Thought I'd go ahead and start the smoker build.  I'm guessing by the time I get it written I will have my first run complete. 

 

  I do know a little about masonry.  I have layed a few block in my day, but I've never layed brick.  The brick I used came from our house.  It was built around 1907.  We remodeled it in 2000.  We took the chimney down before it fell. 

 

  I opted to build a fireplace to fuel the smoker.  I  offset two runs of firebrick  in the fireplace to use as a grill.  

 

  The ground I had to work with wasn't the best.  Its soft and sandy.  The foundation is 1 foot bigger then the project.  I opted to pour 13 in. of concrete with a double run of 5/8 re bar.   10 in. and a single run would have been enough, but with the softer ground, I needed all the support I can get.  Once poured, I was ready to lay block.  First I layed the size I wanted it to be.  Then filled it all in with block.  All the block were layed with portland cement.  The same product concrete is made from.    I left a channel open toward the back for ash clean out access.  I opted to cap it with 4 in. cap block instead of pouring a 4 in. slab.  I opted to build the fireplace first. Once done, I was ready to start my smoker.

 

  I wasn't sure how big I wanted to build it so I started with how big I wanted the doors.  My brother has a metal fab shop so  I called for help.   Once the doors were built I was ready to start.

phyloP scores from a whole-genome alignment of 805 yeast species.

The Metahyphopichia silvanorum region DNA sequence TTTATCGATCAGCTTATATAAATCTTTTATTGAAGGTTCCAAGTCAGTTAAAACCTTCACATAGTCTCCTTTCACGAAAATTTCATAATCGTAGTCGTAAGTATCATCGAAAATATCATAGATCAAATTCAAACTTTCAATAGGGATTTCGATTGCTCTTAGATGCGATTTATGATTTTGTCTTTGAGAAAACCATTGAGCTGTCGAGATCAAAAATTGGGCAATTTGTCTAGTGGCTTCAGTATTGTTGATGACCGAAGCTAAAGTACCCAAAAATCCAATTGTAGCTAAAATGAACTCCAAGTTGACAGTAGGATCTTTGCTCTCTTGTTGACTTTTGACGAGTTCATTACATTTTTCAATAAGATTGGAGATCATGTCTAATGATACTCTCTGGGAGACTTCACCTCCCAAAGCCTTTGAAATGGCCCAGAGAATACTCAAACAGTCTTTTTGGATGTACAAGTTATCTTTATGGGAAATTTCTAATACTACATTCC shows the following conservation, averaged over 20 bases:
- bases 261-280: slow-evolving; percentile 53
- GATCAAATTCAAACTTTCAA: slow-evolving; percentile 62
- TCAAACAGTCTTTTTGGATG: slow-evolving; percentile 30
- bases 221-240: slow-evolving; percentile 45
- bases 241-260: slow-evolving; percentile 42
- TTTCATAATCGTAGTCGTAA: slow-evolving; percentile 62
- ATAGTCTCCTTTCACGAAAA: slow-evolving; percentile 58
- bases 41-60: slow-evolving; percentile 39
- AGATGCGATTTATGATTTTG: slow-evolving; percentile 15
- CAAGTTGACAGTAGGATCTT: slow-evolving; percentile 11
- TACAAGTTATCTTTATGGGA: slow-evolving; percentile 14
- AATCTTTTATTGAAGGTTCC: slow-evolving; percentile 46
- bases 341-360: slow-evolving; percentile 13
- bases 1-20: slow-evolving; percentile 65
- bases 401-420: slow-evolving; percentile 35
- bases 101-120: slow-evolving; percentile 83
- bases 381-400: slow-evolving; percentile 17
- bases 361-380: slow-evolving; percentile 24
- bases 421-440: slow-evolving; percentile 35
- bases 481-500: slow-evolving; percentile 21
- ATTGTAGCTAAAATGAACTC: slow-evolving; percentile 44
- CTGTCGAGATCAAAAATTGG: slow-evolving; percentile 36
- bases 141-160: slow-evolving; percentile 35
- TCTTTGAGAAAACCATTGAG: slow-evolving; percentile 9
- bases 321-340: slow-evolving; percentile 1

First I layed the base with 4 in. cap block.   Then layed firebrick on top of that.  Outside of that I layed 8 in. block.  You have to create a air space between heat and outside to keep it from sweating and compensate for thermal expansion. 

 

Ready for rebar and concrete

Cris-cross each run of block to make it stronger

Offset brick in fireplace for grill

Smoker base with clean out.

Finally getting started.  Vents on both sides of the firebox for air intake.  I used vented ash dumps for this. Door is off the firebox frame to make it easier to work with.  Brick against clean out door till it sets.  There is about 2 in. between firebrick and block.   The fire box is started off the top of base.  That way everything is protected by firebrick.

post #12 of 164
Thread Starter 

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post #13 of 164
Thread Starter 

Not sure why I'm double posting.  Could a mod please delete one of them.  Thanks

post #14 of 164

Looking good my man! Post! Post! Post! Post!

post #15 of 164

Wes, evening.....  The hole in the ground for the footing....  I do not believe it is real.... you photo shopped it.....  You had to.... Nobody and I mean nobody would dig a hole that perfect, square, vertical sides, no tear outs in the sod, no dirt mixed in with the grass.....  

You are deliberately trying to fool us or.......   I don't know what to say here....  That hole in the ground is the most beautiful hole in the ground I have ever seen...  I mean it.... It looks like one of those chalk drawings on city streets you see in e-mails.....    OK, I'm done for now....  I'll think of something later...  maybe.... not..... I'm done..... Dave

 

 

PS:  By the way.... nice hole in the ground....     

post #16 of 164
Thread Starter 

Haha, No its real Dave.  As I said the ground is soft.  I dug the  whole footing with a square pointed shovel if that tells you anything.  Dug it out into my small trailer that I pull with my mower.

 

    By the time I got it dug My wife was starting to look at me funny so I got it filled in as soon as possible, before she put me in it.. :-)

 

 

 The footing was 15x5.  

post #17 of 164
Thread Starter 

If there is anything you want to know as we go along with this please ask.  I try to remember details but, well, I'm getting older.  I don't always remember.